Wednesday, January 12, 2011

Everything isn't always what it seems....

That's snow on our thermometer!  And yet it is showing 80 degrees Fahrenheit!  
Right now it is actually less than 20 degrees outside!

Everything isn't always what it seems.

I'm busy thinking about making one of Barbara Becker Simon's fabulous hollow beads.  They look so solid, and yet are hollow and light! She has instructions in her book Metal Clay Beads published by Lark Books (2009).  One of the first steps is to make a sheet of textured metal clay.  Sounds easy!  But then why have I spent two days thinking about it?  I love texture!  I have almost all of Lisa Pavelka's texture sheets, I've started a collection of Helen Briel's, Linda Stiles Smith's and of course I also collect the fabulous Dynasty texture sheets Rio Grande sells.  I love them all! I love making my own and am always noticing new texture possibilities out in natures, on fabric, patterns of stones, even the ways overpasses and roads layer and converge.

Lora Hart wrote a great article to encourage metal clay artists to use texture sheets/stamps as a starting off point for their creations.  (The image below is the our last page commentary in our current issue.)  She urges artists to think outside the box and to use texture sheets/stamps in a unique way so that your piece is all your own.  I totally agree with her and I do use my texture sheets in different ways, over print them, turn them and even add to them.  Sometimes ideas come to me just by perusing my collection.
Page 78  Metal Clay Artist Magazine Vol.#2 Issue #1
Once I get past making the textured sheet of metal clay...I'll be able to move on to the hollow part of the bead.  Maybe I'll even make it into a ring! I love hollow rings.  I have always made and worn big jewellery--the bigger the better sometimes!  So making a hollow form for a ring allows me to make a large piece, economize on clay and not have to have someone carry my hand for me since it weighs too much.

I'll keep you posted on my progress! 

P.S.  I joined the RAW-Flickr group but right from the start--I made it clear that I was going for a RAM--Ring a Month as opposed to a Ring a Day!  I'd better get a move on--I've only got 18 days left!

Here's a few other great resources I'd recommend:
Pure Silver Metal Clay Beads, by Linda Kaye-Moses and PMC Beads, DVD by Tim McCreight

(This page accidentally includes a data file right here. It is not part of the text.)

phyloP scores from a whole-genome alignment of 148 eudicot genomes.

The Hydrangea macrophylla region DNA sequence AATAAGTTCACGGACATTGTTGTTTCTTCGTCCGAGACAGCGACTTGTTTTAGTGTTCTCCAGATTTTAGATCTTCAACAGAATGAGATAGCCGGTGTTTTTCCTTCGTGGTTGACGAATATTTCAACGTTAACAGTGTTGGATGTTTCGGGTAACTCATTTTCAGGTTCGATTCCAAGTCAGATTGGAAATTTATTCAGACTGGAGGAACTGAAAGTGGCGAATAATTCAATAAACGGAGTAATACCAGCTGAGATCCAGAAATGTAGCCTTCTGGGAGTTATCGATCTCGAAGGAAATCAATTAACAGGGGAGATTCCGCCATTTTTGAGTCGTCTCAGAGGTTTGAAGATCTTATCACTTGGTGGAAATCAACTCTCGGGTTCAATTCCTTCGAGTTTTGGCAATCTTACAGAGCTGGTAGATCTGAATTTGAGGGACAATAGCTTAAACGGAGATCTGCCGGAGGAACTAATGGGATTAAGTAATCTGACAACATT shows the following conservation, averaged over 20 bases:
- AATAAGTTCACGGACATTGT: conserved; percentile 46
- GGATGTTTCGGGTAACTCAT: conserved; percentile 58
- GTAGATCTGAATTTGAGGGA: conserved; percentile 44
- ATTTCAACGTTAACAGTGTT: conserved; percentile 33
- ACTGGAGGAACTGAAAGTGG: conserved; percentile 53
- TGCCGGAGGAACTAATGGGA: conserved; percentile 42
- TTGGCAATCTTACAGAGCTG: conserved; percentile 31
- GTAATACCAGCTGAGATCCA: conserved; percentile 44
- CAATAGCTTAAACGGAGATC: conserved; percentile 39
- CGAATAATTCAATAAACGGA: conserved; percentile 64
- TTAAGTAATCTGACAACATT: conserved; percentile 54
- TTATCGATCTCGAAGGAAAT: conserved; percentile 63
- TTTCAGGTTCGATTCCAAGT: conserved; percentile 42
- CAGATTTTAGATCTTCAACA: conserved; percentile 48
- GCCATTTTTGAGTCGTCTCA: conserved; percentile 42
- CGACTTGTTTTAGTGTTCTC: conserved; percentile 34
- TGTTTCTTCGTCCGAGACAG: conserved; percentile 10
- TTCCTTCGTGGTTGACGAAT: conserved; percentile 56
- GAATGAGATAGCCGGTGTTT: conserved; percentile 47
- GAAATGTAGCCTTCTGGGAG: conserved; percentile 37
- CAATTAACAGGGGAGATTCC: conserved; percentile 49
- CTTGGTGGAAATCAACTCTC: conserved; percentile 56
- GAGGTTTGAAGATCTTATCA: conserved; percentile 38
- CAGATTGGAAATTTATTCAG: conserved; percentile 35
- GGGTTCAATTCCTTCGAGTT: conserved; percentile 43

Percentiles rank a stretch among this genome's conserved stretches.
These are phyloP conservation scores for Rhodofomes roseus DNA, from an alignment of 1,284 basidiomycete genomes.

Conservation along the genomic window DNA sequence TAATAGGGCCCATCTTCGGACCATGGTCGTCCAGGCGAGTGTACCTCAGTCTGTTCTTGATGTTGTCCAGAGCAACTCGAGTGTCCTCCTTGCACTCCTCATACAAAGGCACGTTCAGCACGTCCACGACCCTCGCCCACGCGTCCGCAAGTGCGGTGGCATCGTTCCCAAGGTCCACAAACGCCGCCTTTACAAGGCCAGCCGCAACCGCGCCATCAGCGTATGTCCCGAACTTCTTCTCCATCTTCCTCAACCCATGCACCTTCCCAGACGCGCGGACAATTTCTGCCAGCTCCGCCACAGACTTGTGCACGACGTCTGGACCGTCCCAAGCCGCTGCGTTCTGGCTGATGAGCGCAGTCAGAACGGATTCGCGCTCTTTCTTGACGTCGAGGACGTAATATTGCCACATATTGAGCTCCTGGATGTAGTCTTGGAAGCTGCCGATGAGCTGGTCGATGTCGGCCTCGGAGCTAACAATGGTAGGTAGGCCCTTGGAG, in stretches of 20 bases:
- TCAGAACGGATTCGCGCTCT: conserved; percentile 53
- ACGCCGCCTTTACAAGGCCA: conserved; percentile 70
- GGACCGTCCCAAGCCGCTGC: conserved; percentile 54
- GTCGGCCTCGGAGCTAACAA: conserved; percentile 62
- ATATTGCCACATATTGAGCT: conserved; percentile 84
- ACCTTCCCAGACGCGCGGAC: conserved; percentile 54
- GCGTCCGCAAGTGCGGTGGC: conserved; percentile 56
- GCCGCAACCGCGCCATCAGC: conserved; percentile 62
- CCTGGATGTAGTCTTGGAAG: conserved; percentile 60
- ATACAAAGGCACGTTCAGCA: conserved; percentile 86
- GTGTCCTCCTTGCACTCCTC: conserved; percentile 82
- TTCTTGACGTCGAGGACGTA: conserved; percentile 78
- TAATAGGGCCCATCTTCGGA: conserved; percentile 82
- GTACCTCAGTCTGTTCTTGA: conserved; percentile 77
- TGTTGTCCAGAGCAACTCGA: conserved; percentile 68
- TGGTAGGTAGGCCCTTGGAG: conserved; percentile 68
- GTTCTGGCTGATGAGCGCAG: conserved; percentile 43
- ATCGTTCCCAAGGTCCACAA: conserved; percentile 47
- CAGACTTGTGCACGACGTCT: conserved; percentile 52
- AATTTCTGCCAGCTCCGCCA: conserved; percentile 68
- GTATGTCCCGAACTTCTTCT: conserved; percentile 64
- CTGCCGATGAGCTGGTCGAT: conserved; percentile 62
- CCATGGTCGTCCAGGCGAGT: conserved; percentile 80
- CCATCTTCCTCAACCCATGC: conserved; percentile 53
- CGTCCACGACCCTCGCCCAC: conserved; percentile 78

1. Love your post !!
    The books you recommended are GREAT ! I have them both!
    You can also carve your own textures!!

  2. Thanks for the plug Miss Jeannette! Barbara's beads are a great way to modify a commercial texture. In fact - you have no choice. ;D Cutting up a dry, textured sheet and putting it back together is the epitome of alteration. In fact, if you use texture from more than one source you'll have so many more choices for each side of your creation. Be sure to post a pic when it's all shiny and strung.

  3. Thanks Lora and Lorena! Oh yes I will try making each side different like Barbara did with the beads on the cover. But I need to figure out how she made the seams so invisible and have the texture carry on over the edge. Nice attention to detail!!

  4. Thanks for the plug for my book, Jeannette. It is much appreciated. Just wanted to comment that when I bought my first metal clay book, it was the only metal clay book....Working with Precious Metal Clay, by, of course, Tim.

    Also, if you check out the picture of the first Master Class in PMC Decade, you'll see my old skinny braid and my back, worrying over a kiln that had misbehaved (this was before we had our computer-controlled kilns).
    Linda Kaye-Moses

  5. Great post, Jeannette ! And great books - in my library for sure! I love the RAM ;o) I might have to be going that rout too ;o)))

  6. Oh the dark ages--or as Lora says "near the turn of the century"...a kiln with no programmer! Oh--how nervous you must have been over having your creations in the kiln! I was doing pottery back at that time--and I learned to fire the kiln by colour (not temperature on a gauge!) Talk about archaic!

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